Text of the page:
DateTimes and Numbers

Nimblex’s formula engine is heavily influenced by the Excel formula engine and similar spreadsheet formula systems.

These applications do not have a native DateTime type, but rather treats numbers as dates when convenient.

Excel Dates

To illustrate this, type a number into a cell in Excel, and then format that cell as a date. Then try the inverse: enter a date, and then format it as a number.

In Excel dates are simple floating point numbers indicating a number of dates from an Epoch of 12:00 AM on 0/01/1900. If you format the number 0 as a date, this is the date you will see. In Nimblex you will see 12:00AM on 30/12/1899 which is the equivalent real date.

True DateTimes

To improve interoprativity with Database tables, allowing date-specific functionality, reduce confusion, and for various other reasons, Nimblex has a true DateTime type. These dates will become numbers as per the Excel rules whenever you attempt to use a date in a context where a number is needed.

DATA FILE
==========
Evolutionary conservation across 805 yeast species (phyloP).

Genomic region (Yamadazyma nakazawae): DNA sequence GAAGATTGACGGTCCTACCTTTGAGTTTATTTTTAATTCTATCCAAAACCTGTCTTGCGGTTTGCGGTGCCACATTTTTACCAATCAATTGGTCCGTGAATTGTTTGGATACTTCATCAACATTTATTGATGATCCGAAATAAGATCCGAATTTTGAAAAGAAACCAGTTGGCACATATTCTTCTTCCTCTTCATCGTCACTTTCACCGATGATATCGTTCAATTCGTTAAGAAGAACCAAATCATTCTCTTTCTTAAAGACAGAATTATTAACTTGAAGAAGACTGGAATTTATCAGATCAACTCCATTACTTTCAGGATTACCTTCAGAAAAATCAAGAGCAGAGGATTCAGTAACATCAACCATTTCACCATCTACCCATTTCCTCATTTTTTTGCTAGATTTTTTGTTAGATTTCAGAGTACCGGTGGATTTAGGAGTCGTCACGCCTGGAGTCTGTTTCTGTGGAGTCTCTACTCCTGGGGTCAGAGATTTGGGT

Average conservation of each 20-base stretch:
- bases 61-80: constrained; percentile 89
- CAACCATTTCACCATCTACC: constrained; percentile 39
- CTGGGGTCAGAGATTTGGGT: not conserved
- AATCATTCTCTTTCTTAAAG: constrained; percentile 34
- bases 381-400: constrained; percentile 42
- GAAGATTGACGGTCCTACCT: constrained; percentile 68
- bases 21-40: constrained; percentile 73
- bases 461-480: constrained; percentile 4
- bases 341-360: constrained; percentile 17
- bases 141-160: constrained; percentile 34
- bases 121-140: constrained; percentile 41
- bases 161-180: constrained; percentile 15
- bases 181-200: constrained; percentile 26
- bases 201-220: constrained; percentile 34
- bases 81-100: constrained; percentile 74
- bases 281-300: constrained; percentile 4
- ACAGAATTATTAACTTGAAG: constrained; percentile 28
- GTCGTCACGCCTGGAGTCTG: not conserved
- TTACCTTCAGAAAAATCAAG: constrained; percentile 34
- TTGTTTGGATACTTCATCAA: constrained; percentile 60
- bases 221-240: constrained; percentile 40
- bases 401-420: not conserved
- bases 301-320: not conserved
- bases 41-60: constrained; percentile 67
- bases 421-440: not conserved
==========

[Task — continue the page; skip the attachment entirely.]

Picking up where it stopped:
For example:

NOW() // is a date
NOW() + 1 // is a number

Maths operators assume that both values are numeric, so the result will be a number.

You can force the result back to a date by using the D() (Type Conversion Functions) function:

NOW() // is a date
D(NOW() + 1) // is a date, 1 day from now

Warning: When passing to a Filter expression, be sure that you are passing an actual DateTime value. A number used in a comparison with a DateTime field will not give you a useful result.

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